Ok, a little while back I ran a somewhat large USB Flash Drive Comparison with 21 drives compared, today I got part two of that comparison. I’ve taken the 8gig and 4 gig drives, nine in total, and formatted them FAT32, NTFS and ExFAT and ran all of the tests over again for a comparison of how the file systems work on the drives.
And yes I truly ran all of the tests over again, I recently upgraded to SiSoft Sandra 2009 SP2, so I needed to re-do all of those tests as well. I’ve been at this for quite some time now, and I’ve got a whole lot of information for you inside.
The reason for this is out of my curiosity and other people mentioned as well why not compare the file systems, so to satiate my curiosity and to give everyone as much information as possible I took a very large chunk of my time and dedicated it to this rather large article.
So sit back, relax and continue on, I’ve got tons of graphs for you all broken down and separated by file systems and tests.
The drives are:
OCZ ATV Turbo 4gb
OCZ Rally2 Turbo 4gb
Super Talent 200x 4gb
A little information first for you:
I’m using Windows Vista Ultimate X64
Intel Q6600 CPU
8gigs of DDR2 ram
All of the drives were formatted to each file system for testing, FAT32, NTFS and ExFAT, all testing was done separately of course.
If you don’t know what ExFat is, well you can look HERE at the WiKi for a detailed explanation, but it’s basically FAT64, and proprietary to Microsoft and introduced with Windows Vista Sp1
Nothing else was running during testing except basic system processes and anti-virus, I also ran Process Idle Tasks command as well to make sure system was freed up for testing.
(ALL graphs found below can be clicked to open in a larger window)
First up we’ve got SiSoft Sandra 2009 SP2 Edition, using the Removable Storage Benchmark.
This time around I only focused on the Combined index score and not the Endurance factor as that should have remained relatively the same.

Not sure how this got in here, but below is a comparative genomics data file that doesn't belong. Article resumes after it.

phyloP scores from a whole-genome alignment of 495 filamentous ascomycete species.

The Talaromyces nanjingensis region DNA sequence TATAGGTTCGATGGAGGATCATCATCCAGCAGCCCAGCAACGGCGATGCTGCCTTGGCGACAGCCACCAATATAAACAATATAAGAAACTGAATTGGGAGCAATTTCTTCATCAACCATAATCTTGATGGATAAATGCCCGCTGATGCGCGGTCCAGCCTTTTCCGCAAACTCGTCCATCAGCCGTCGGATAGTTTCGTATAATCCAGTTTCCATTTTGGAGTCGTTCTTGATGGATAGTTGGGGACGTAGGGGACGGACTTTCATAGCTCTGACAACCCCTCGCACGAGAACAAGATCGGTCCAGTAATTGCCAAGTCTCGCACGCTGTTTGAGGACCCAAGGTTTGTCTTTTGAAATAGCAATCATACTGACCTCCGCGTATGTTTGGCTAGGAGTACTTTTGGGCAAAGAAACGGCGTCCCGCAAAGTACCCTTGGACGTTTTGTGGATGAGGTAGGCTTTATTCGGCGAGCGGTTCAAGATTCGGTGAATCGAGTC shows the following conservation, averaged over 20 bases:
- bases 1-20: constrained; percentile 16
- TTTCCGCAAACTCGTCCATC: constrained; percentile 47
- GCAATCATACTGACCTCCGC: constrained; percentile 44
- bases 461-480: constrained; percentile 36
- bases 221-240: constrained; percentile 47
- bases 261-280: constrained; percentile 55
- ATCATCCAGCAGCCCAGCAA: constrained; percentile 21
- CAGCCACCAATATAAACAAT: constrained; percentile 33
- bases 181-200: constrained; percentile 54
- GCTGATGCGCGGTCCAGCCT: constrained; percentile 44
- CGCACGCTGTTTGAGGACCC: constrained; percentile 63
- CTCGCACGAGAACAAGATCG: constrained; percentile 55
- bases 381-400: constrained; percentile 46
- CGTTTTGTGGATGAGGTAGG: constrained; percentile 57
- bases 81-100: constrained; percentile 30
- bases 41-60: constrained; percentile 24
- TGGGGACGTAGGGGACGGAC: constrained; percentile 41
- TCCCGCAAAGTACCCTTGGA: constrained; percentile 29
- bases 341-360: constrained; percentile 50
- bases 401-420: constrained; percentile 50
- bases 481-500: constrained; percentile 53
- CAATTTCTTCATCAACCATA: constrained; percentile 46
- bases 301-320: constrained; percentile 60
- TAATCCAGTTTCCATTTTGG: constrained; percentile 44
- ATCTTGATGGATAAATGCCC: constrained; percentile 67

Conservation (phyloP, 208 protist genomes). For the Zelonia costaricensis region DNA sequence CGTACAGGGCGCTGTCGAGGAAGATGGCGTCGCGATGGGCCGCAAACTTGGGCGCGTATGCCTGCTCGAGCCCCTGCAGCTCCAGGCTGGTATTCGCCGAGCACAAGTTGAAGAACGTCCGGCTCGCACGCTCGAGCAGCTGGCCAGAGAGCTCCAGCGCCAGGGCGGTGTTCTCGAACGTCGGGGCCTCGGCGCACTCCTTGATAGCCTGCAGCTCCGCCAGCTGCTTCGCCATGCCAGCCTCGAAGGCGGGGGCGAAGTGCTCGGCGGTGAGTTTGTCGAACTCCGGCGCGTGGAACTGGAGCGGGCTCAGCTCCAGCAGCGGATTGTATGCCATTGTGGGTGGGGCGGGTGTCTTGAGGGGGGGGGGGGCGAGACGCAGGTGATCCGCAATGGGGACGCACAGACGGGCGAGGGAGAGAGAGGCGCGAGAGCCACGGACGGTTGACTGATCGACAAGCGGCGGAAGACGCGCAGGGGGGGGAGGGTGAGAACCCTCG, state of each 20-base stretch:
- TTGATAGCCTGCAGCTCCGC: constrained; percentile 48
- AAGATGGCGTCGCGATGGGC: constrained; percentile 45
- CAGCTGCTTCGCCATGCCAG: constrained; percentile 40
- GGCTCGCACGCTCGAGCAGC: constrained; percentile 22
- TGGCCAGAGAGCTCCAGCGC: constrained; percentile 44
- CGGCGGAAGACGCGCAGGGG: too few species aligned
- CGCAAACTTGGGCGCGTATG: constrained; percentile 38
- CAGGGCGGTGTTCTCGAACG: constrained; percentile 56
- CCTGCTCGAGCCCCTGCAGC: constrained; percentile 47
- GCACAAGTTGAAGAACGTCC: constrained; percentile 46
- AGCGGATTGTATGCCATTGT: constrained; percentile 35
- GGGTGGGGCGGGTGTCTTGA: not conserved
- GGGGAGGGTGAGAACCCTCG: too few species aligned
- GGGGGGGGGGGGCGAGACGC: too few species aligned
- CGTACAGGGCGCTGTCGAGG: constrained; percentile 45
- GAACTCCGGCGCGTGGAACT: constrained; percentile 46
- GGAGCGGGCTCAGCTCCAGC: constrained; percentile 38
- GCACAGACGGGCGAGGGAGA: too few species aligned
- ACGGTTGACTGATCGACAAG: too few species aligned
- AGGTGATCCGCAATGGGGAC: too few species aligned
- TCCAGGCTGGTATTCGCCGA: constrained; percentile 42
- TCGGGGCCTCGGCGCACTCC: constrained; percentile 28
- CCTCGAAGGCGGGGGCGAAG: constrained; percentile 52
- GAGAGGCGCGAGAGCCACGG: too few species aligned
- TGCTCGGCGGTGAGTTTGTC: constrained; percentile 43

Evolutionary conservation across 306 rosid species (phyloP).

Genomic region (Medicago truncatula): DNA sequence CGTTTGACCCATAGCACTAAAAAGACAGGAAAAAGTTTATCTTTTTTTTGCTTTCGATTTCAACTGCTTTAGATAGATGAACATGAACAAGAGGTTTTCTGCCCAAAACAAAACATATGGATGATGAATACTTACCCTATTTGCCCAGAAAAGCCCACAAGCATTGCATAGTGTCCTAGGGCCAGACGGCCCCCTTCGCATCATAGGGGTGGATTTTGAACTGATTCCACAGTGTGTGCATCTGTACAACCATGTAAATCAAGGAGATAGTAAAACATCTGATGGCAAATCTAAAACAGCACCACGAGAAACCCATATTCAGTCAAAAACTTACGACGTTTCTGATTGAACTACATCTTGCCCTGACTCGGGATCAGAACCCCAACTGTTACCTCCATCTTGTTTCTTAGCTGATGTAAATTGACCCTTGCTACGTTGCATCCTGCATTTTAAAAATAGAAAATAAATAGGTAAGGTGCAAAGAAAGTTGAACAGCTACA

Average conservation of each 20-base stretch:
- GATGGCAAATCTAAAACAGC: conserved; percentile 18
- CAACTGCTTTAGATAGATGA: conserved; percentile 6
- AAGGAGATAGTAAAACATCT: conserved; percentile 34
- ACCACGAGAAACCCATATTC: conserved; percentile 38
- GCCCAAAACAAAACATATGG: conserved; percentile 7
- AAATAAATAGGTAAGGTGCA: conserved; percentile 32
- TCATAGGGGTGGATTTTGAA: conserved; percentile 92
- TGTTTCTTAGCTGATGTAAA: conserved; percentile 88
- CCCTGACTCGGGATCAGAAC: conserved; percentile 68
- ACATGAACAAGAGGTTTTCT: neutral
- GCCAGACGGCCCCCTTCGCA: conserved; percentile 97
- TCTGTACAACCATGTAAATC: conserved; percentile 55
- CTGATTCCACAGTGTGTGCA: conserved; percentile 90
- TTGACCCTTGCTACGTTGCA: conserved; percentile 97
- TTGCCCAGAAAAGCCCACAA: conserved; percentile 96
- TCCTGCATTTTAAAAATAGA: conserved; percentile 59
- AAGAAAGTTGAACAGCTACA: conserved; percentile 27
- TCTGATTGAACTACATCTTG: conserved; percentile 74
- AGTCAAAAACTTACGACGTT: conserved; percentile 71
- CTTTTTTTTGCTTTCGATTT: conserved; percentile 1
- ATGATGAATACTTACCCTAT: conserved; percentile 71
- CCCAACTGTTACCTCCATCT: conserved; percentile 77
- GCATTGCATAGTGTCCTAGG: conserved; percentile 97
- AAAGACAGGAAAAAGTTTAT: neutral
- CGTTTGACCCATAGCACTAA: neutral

As a refresher, here’s info from SiSoft about the benchmark and what it does:
The typical usage model for these devices is file operations, such as writing a file to the device, reading a file from it, and deleting a file, this benchmark exercises the devices in terms of these operations.
The following characteristics are measured for each of the four representative files sizes of 512 Bytes (representing a minimal single data cluster file), 32kB, 256kB, 2MB and 64MB. The weighting of the results is not equal it represents the distribution of different files sizes as used on these devices (obtained through field research):
For each of the four file sizes a Combined Index is then calculated, stating the combined performance in terms of Combined Operations Per Second, with respect to a mix of write, read and delete operations.
Combined Device Index: is a composite figure representing an overall performance rating based on the average of the Combined Index figures over the four file sizes. (Higher is better, i.e. better performance)
First graph I have for you is a combined graph with all three file systems present, I used FAT32 for the baseline as that’s the default of most USB drives:
Now here’s the individual Graph for FAT32:
If you read the last comparison then you’ll know that OCZ and Super Talent were the top scoring drives there, not much has changed really, at least with FAT32 File System.
Next is NTFS:
Here we see a bit of a different story when we change file systems to NTFS, Super Talent and OCZ drop down a few notches from the top spots.
and next we have ExFAT file system:
With the ExFat file system we see OCZ and Super Talent retaking the tops spots once again…
Now, I’ve got a lot more graphs coming up, these are the results using Diskbench from NodeSoft.